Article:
At the core of this short history lesson is the continued innovation that has taken place in order to keep winning the Bitcoin race. Having a better performing ASIC isn’t the only way to win at the race however—miners have also been innovating on the energy production side in order to reduce their cost to mine as much as possible.
After the boom of 2021, it was clear that Bitcoin was here to stay and a lot more money poured into the industry. In Texas, there are a number of solar powered mining centers that have sprung up. These centers are working with the local governments to make their electricity generation available to the grid.
The Texas electrical grid is also benefitting from a surge in Bitcoin mining as grid miners are investing in better materials and grid expansion to accommodate their power needs. This investment will benefit homeowners and businesses alike by reducing inefficiencies and making electrical power delivery more robust. The state is taking further steps to work with miners so that they may assist in times of crisis such as the winter of 2021 when Texas experienced multiple blackouts due to an ice storm. Solar power farms would be able to shift that power from Bitcoin mining to powering homes when traditional power stations freeze up, for example.
In fact, a recent 2021 study revealed that 58.5% of all Bitcoin mining happened using renewable energy. Due to the market price stability of green energy, miners are gravitating to it as a means to get control over their cost of goods sold in times of volatility. This is only helping to fuel investment and innovation into the green energy sector.
Miners are also innovating in areas where the business has all but died but the infrastructure remained. Bitcoin mining is ideal in such places as abandoned warehouses, factories and mills where large amounts of unused power capacity exists but is all but forgotten about. Restarting operations in those areas can lead to a revitalization of the local towns and municipalities by producing jobs, educating workers and generating tax revenue from a new and growing tech industry.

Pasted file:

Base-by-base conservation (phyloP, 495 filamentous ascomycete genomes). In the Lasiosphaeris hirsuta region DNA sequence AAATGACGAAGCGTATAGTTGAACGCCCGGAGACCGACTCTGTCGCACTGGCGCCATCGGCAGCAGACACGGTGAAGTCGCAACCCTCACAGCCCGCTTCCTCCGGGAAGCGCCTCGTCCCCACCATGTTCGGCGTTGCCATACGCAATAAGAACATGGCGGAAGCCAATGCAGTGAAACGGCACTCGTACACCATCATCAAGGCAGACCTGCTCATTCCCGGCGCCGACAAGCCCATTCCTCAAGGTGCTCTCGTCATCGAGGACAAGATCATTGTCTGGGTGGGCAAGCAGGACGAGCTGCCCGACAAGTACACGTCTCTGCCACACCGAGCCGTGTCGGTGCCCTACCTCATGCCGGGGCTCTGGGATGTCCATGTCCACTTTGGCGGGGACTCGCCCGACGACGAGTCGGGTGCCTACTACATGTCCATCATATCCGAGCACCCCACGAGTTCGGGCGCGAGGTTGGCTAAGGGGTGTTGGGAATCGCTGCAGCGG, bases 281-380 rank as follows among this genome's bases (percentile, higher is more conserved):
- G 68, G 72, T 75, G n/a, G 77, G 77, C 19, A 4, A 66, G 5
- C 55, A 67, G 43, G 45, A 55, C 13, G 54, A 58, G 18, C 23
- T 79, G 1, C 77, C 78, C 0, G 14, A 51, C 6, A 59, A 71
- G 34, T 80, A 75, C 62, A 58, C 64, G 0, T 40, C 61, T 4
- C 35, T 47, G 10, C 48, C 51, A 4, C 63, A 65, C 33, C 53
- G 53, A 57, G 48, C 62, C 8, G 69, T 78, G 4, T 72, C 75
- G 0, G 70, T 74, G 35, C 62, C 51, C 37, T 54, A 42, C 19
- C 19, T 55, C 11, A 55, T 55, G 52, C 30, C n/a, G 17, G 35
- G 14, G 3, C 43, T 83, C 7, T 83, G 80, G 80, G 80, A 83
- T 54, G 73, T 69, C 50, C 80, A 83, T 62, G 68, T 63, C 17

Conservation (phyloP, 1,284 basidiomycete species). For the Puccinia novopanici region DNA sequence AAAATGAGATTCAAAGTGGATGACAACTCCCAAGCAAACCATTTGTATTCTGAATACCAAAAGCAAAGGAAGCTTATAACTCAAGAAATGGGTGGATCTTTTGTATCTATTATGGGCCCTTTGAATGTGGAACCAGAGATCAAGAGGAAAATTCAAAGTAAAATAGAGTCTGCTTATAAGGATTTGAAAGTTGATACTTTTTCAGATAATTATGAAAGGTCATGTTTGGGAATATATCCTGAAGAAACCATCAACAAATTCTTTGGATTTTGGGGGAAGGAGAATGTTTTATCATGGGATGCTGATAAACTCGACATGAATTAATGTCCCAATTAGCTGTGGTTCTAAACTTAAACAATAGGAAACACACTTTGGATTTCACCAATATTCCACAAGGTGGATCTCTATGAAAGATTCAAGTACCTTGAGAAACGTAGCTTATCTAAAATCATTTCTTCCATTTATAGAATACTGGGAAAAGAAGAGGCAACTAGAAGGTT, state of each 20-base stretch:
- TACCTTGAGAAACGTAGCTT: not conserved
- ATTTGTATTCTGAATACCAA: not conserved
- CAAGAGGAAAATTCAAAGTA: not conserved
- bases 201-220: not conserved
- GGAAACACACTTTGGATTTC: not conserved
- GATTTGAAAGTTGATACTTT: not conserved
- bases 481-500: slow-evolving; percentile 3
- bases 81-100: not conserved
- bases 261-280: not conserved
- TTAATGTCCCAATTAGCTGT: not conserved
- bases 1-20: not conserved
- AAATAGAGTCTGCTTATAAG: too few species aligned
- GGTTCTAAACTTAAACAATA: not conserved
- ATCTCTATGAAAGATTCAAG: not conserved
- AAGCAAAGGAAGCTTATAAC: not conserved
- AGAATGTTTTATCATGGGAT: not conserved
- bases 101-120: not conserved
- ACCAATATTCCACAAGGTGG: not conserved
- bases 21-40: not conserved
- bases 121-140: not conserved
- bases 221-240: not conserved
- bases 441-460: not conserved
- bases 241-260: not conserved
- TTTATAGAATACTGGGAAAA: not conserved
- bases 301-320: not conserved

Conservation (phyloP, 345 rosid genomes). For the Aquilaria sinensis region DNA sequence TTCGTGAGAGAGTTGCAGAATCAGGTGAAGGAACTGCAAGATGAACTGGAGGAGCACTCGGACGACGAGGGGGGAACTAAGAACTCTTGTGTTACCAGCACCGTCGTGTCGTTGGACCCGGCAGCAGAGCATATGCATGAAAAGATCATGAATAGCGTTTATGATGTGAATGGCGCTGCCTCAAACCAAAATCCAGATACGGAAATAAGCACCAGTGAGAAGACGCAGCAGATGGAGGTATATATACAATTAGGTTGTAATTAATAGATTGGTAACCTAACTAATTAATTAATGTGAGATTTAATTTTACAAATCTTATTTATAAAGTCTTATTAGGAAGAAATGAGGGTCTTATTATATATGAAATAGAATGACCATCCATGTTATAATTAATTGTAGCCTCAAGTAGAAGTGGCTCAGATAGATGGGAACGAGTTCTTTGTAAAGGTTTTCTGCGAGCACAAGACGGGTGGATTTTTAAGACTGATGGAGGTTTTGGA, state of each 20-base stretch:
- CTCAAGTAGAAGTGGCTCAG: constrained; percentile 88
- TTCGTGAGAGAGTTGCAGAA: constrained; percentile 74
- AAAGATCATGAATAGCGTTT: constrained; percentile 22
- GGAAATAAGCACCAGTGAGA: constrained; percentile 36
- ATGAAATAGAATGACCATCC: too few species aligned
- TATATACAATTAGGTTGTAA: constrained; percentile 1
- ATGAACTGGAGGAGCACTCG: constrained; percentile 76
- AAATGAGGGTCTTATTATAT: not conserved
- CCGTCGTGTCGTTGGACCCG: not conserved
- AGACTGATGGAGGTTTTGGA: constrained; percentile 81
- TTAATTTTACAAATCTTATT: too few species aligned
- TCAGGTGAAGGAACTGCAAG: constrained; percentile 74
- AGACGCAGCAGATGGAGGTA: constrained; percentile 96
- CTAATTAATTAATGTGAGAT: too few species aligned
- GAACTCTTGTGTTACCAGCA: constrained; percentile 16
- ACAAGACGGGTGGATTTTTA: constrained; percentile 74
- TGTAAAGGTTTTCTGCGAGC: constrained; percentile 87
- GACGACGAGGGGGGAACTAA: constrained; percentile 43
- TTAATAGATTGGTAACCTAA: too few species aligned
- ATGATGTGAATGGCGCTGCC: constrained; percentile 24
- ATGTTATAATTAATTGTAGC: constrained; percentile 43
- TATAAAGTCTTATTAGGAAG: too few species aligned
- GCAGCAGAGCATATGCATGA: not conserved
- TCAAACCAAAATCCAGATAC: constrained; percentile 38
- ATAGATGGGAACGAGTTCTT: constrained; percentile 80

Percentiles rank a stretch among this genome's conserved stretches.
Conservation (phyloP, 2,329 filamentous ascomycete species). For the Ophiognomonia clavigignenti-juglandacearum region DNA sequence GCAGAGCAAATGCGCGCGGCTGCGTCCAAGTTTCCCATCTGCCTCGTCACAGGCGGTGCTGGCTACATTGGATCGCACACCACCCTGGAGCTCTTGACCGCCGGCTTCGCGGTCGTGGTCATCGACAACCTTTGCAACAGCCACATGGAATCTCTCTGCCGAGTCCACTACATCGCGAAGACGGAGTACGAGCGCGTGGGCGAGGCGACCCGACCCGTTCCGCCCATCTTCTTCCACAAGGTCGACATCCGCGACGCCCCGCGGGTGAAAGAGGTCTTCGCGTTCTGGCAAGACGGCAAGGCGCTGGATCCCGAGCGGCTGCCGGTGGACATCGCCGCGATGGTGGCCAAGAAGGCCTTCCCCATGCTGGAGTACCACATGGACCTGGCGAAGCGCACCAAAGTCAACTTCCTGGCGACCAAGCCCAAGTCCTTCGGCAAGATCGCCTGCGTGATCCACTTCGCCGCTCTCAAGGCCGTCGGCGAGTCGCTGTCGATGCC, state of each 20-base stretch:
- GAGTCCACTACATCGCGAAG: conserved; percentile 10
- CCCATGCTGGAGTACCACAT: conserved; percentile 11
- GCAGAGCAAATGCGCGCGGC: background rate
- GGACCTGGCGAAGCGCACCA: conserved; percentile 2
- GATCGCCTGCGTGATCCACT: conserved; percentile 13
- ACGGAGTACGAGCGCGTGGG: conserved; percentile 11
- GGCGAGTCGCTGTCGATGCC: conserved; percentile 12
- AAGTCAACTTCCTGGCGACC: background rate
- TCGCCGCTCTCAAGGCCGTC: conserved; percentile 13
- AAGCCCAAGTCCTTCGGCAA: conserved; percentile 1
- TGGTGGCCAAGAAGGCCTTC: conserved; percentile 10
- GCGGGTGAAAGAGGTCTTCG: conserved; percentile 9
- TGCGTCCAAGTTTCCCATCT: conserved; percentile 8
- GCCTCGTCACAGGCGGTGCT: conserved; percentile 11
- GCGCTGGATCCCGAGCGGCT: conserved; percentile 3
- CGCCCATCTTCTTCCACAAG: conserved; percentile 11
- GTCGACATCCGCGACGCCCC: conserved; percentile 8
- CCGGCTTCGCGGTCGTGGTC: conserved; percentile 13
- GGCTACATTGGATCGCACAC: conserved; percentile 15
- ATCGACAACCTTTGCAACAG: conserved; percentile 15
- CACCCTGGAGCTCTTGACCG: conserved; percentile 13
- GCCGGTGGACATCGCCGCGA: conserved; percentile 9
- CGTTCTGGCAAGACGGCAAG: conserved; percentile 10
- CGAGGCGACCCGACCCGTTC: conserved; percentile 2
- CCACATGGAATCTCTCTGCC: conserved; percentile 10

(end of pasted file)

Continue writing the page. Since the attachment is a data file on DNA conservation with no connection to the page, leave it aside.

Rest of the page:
Innovation can happen in many different ways. There have been reports of Bitcoin miners in the US and abroad using waste heat from their machines to warm their pools, with one such idea being used to aid the public by providing a year round heated public access swimming pool. I, myself, once used the heat from my basement mining operation to warm my home through the winter.
Bitcoin mining isn’t the first time humans have “wasted energy” in pursuit of something crazy either. During the 1960's, space race, a considerable amount of fuel was used to get astronauts off the planet. One mission alone would use up to 3,500 tons of liquid oxygen and kerosene, all in an effort to do something many believed was impossible. Today we can see all the benefits “wasting” that energy brought us through such innovations as satellites, GPS, digital imaging, water filtration, and even memory foam. Who knows what innovations Bitcoin mining may bring about in 50 years!
This is where NY is short sighted in its attack on Bitcoin mining. Bitcoin is here to stay; it has been adopted as currency by some countries and is mined in almost every country in the world. In NY, The Greenidge Generation Power Plant recently restarted operations as a Bitcoin mine. This is a coal fire plant which means that it flies directly in the face of NY's push for greener energy production. In a move against the industry, Gov. Hochul passed a bill that required all new Bitcoin mining operations that leverage fossil fuels, to undergo an environmental review over a period of 18 months. By starting down the road of banning or limiting Bitcoin mining in NY, we are driving business in a nascent industry out of the state and into the arms of many other welcoming states where investment will draw talent and innovation to it and create the energy products of the future.